While carbon fibre is unrivalled in its material combination of light weight and superb strength, the reason Porsche, Ferrari and other well-known makers of highperformance cars choose to stick with aluminium and steel bodies is cost; carbon fibre is prohibitively expensive to work with. This is why, when it is used in series production, it appears in small quantities, such as in the roof of the latest BMW M3 or the bumpers and front wings of cars produced for Mercedes-Benz by AMG.
As the GTS has large carbon fibre mouldings that are too big for a standard autoclave, Farbio has developed its own in-house solutions for curing the bodies, putting each moulding into a bag and then using a vacuum pump to draw out as much air as possible before heating the part in a large oven. It’s labour intensive, but cost effective, says Shane Monger, Head of Production: “If we had bought a readymade oven of this size, it would have been close to £25,000, so we built it ourselves.”
Farbio buys in raw carbon fibre mat from Advanced Composites Group in Derby, UK, which specialises in the manufacture of high-performance, pre-impregnated (prepreg) advanced fibre reinforced composite materials. ACG supplies much of the carbon fibre material used by Formula 1 teams, with Farbio being one of the few road car companies using the material.
Many small carmakers are at the mercy of parts suppliers, with ever-changing specifications and spiralling costs threatening to close the factory doors. Farbio, though, is protected from these problems by purchasing virtually everything from the Ford powertrain catalogue and a limited number of brake and suspension suppliers. The first Farbio chassis were built by hand, with no jig, from CAD drawings, a system which has been improved with the use of ordinary cold drawn mild steel (CDS) on a Farbio-made jig. Joins are made using predominantly MIG welding (about 80%), with some TIG welding in very tight areas of the frame, wishbones and where welds are more visible to the customer. The company uses welding machines from Miller Electric for both MIG and TIG joining. Upon completion, the frame is sent out to have a roll cage fitted, after which the unit is shot blasted to remove any scale or corrosion before it is powder coated.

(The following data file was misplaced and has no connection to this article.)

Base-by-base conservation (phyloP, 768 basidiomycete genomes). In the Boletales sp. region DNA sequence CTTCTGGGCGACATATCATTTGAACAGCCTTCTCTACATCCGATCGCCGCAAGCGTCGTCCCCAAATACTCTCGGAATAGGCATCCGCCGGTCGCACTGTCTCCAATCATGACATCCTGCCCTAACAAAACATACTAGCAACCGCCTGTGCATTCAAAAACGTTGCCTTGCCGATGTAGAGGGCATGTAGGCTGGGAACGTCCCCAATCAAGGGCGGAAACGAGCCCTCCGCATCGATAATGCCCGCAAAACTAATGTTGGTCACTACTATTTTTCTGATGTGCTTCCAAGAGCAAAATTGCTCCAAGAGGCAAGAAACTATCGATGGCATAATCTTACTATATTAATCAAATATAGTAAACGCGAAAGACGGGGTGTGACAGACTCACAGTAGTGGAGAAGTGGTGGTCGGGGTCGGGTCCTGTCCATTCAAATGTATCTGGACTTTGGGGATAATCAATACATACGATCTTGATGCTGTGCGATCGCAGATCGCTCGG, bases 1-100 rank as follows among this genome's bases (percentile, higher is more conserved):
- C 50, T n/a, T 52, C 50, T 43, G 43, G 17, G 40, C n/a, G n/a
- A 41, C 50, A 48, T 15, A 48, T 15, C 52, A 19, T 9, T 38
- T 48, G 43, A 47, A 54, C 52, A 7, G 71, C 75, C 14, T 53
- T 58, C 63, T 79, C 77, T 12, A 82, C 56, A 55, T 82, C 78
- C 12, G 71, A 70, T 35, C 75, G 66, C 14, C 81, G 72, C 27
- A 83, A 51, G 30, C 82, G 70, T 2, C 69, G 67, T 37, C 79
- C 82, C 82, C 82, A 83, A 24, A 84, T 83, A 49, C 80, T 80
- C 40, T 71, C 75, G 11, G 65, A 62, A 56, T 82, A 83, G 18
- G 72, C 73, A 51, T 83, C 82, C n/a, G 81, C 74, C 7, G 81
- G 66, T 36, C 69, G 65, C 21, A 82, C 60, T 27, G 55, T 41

Aside from welding machines and ramps or hoists for lifting the cars to ergonomically favourable heights for assembly work, there is nothing in the way of automation at the works. Shane Monger says all production equipment is already paid for and probably amortized.
Approximately 200 parts for the car come from Ford. Upon delivery, these are checked only for any transit damage, such is the faith Farbio places in Ford’s quality control system. The 3.0-litre V6 Duratec is made in the US at the Cleveland 2 engine plant in Ohio. The engine is flex-fuel capable, meaning it can run on E85 ethanol, though using the fuel could mean having to make changes to the ECU.
Intelligent use of outside specialists marks much of the construction of the Farbio. The company has chosen suppliers that are both well established and small enough to be able to customise products for construction of a specific model. The electronic touch-screen display that controls heating, ventilation and audio (as well as satellite navigation, where specified), cleverly solves the ‘kit car’ instrument panel problem, doing away with most of the switches and knobs that can be found randomly scattered over other low-volume models. The wiring loom is outsourced and can be modified to customers’ requirements. The dash panel, door panels, headliner base and A-, B- and C-pillars are made in-house from either carbon fibre or a pre-impregnated glass weave before being shipped to UK trim specialists
Transcal to be covered in leather or a customer-specified material.